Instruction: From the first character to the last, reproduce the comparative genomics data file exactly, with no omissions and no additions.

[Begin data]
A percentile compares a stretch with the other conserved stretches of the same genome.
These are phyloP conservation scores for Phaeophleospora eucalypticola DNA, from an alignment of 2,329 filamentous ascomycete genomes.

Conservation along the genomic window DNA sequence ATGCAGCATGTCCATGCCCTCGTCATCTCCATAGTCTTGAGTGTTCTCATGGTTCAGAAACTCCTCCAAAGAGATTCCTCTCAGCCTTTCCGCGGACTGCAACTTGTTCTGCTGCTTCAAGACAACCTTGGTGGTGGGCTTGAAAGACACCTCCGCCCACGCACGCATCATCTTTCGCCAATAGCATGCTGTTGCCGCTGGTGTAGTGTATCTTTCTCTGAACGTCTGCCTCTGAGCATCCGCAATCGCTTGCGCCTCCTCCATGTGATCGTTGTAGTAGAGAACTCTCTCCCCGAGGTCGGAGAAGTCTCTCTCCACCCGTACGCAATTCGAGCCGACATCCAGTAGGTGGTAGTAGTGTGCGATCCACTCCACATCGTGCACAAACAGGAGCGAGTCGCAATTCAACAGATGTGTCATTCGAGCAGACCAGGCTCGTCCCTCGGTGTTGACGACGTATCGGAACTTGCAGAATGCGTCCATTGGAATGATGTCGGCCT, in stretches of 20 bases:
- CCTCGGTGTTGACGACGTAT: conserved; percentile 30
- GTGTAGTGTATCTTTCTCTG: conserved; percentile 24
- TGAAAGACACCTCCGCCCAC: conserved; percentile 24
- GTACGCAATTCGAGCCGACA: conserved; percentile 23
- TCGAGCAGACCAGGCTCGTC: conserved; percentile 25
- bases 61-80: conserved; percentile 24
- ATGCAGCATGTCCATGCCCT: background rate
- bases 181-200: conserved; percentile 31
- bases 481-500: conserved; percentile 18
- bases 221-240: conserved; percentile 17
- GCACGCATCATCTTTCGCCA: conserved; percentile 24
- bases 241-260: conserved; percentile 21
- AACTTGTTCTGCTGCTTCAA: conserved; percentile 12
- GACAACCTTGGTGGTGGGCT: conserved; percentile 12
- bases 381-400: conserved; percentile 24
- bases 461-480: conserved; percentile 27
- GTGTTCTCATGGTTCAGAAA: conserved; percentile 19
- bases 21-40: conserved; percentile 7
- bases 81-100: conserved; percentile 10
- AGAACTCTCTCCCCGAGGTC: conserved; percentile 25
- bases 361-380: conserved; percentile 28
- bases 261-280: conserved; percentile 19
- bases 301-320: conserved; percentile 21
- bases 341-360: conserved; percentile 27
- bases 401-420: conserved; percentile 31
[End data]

A percentile compares a stretch with the other conserved stretches of the same genome.
These are phyloP conservation scores for Phaeophleospora eucalypticola DNA, from an alignment of 2,329 filamentous ascomycete genomes.

Conservation along the genomic window DNA sequence ATGCAGCATGTCCATGCCCTCGTCATCTCCATAGTCTTGAGTGTTCTCATGGTTCAGAAACTCCTCCAAAGAGATTCCTCTCAGCCTTTCCGCGGACTGCAACTTGTTCTGCTGCTTCAAGACAACCTTGGTGGTGGGCTTGAAAGACACCTCCGCCCACGCACGCATCATCTTTCGCCAATAGCATGCTGTTGCCGCTGGTGTAGTGTATCTTTCTCTGAACGTCTGCCTCTGAGCATCCGCAATCGCTTGCGCCTCCTCCATGTGATCGTTGTAGTAGAGAACTCTCTCCCCGAGGTCGGAGAAGTCTCTCTCCACCCGTACGCAATTCGAGCCGACATCCAGTAGGTGGTAGTAGTGTGCGATCCACTCCACATCGTGCACAAACAGGAGCGAGTCGCAATTCAACAGATGTGTCATTCGAGCAGACCAGGCTCGTCCCTCGGTGTTGACGACGTATCGGAACTTGCAGAATGCGTCCATTGGAATGATGTCGGCCT, in stretches of 20 bases:
- CCTCGGTGTTGACGACGTAT: conserved; percentile 30
- GTGTAGTGTATCTTTCTCTG: conserved; percentile 24
- TGAAAGACACCTCCGCCCAC: conserved; percentile 24
- GTACGCAATTCGAGCCGACA: conserved; percentile 23
- TCGAGCAGACCAGGCTCGTC: conserved; percentile 25
- bases 61-80: conserved; percentile 24
- ATGCAGCATGTCCATGCCCT: background rate
- bases 181-200: conserved; percentile 31
- bases 481-500: conserved; percentile 18
- bases 221-240: conserved; percentile 17
- GCACGCATCATCTTTCGCCA: conserved; percentile 24
- bases 241-260: conserved; percentile 21
- AACTTGTTCTGCTGCTTCAA: conserved; percentile 12
- GACAACCTTGGTGGTGGGCT: conserved; percentile 12
- bases 381-400: conserved; percentile 24
- bases 461-480: conserved; percentile 27
- GTGTTCTCATGGTTCAGAAA: conserved; percentile 19
- bases 21-40: conserved; percentile 7
- bases 81-100: conserved; percentile 10
- AGAACTCTCTCCCCGAGGTC: conserved; percentile 25
- bases 361-380: conserved; percentile 28
- bases 261-280: conserved; percentile 19
- bases 301-320: conserved; percentile 21
- bases 341-360: conserved; percentile 27
- bases 401-420: conserved; percentile 31